Within safer schools partnerships and elsewhere in the education service some of the language more commonly used in the criminal justice system has already entered schools in relation to pupil behaviour. For example, combating ‘hate crime’ is used to cover equal opportunities issues, as well as in relation to broader work on police and community relations and within attempts to make schools safer places (Thorpe, 2006). However, it is also clear that there is some debate and difference of opinion about how (and whether) to use specific criminal justice terminology in relation to children’s behaviour in school. Some police forces include bullying within their definition of hate crime (such as Tameside police), others separate the two terms. Other police forces (such as Thames Valley police) make a distinction between bullying and criminal behaviour (using terms such as ‘assault’, ‘theft’ and ‘criminal damage’ in relation to certain behaviours); they advise that the police should be called to schools to deal with these instances. The Home Office on the other hand views hate crime as a criminal offence (Home Office, 2006, para 1).




Bullying and aggressive behaviour in schools

Bullying and aggressive behaviour is common in schools, there are plenty of reviews of recent research in this field (see for example ABA Research and Evaluation Team for research on bullying in 2005 and Hayden, 2007, for a review of the various ways problematic behaviour in schools and elsewhere is measured and explained). We will not review this evidence here as readers of the journal will be familiar with the evidence. Suffice to say, research on school bullying is perhaps one of the best established and coherent traditions within research about the range of problematic behaviours in schools. Yet whilst there is broad agreement amongst researchers about the key elements that are seen to constitute bullying; Greene (2006) has raised concerns about the practical applicability of this. For example, he highlights the difficulty in establishing deliberate intent to hurt, or the determination of power imbalance specifically in bullying which is not face-to-face – as through mobile phones and the internet. Further he notes that children do not themselves include all of the definitional elements in their understanding of bullying; neither do adults in general or teachers in particular (Greene, 2006, 64).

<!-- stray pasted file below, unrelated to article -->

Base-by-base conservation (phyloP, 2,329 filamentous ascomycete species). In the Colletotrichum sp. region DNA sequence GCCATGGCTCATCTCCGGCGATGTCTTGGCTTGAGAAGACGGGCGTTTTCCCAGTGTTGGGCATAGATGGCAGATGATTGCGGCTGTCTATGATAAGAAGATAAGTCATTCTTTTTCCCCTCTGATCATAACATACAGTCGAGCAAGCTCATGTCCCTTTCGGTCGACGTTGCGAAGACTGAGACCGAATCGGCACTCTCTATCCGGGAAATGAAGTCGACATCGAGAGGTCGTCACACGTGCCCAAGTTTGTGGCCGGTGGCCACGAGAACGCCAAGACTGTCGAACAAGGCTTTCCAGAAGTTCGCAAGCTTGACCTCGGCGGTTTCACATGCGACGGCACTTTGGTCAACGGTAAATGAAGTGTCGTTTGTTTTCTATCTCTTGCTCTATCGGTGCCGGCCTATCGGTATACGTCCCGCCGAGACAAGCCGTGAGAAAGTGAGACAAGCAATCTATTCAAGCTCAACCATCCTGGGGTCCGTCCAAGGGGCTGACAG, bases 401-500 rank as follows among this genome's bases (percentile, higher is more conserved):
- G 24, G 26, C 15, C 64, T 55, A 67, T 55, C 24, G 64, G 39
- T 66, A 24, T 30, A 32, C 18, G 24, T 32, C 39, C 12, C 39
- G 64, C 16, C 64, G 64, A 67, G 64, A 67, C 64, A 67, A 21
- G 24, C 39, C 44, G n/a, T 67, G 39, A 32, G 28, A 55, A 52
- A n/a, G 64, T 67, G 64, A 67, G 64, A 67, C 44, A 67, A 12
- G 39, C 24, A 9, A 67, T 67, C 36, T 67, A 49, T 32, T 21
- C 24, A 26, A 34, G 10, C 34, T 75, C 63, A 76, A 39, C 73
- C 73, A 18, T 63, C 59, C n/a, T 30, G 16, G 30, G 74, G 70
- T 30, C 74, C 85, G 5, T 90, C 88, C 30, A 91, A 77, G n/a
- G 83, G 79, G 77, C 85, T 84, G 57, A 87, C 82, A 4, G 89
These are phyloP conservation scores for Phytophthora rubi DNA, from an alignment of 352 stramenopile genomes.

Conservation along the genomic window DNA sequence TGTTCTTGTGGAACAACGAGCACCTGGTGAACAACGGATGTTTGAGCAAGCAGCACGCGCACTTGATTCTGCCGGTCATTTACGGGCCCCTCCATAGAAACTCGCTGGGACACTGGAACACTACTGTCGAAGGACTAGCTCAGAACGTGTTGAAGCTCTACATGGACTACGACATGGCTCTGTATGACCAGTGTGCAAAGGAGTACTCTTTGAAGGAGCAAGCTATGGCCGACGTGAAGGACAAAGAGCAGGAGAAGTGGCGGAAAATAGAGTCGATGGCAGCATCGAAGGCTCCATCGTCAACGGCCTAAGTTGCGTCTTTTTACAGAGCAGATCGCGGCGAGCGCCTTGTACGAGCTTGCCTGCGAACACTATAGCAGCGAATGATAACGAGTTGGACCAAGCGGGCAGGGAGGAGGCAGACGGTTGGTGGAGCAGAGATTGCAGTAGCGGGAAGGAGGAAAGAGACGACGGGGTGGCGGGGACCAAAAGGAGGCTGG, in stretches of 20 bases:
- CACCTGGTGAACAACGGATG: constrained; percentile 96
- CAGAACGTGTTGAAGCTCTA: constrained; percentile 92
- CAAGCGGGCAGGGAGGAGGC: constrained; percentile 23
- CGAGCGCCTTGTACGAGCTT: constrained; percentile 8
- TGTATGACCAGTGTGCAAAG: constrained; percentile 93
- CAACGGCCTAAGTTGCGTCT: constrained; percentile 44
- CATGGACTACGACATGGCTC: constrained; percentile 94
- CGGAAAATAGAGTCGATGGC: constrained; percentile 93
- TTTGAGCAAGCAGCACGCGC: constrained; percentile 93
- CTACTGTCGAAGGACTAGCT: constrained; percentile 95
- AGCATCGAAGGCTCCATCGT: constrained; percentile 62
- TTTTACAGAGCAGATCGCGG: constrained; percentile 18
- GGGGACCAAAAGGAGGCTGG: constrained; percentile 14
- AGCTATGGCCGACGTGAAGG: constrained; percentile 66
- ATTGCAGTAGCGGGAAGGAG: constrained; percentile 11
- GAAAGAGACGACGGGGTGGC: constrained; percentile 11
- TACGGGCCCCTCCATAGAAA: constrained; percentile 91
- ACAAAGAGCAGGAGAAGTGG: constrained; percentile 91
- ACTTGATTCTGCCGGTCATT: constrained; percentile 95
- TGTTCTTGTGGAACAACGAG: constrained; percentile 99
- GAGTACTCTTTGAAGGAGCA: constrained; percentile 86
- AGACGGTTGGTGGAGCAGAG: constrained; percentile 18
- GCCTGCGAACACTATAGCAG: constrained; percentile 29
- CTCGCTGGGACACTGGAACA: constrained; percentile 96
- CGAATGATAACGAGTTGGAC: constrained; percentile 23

Violent and aggressive behaviour is generally seen as predominantly a male phenomenon. Behaviour that is often referred to as ‘challenging’ in the school context is also predominantly male: the ratios in Visser’s (2006) research on challenging behaviour indicate that boys outnumber girls at between 10 and 12 to one. School exclusion statistics show a ratio of four boys to one girl. However, research on bullying shows that a higher proportion of girls are involved, in comparison with other forms of problem behaviour. Although girls use and experience different types of bullying (Smith, 2000a). Boys are more frequently involved in physical bullying, girls’ bullying is more frequently indirect and relational. These differences have led to some highly critical comment in the United States context:

    

‘Wasn’t Columbine worse than a cruel instant message?[i] It is important to keep in mind that it is male violence, not girl gossip, which makes the United States a violent place’ (Stein, 2003, 797).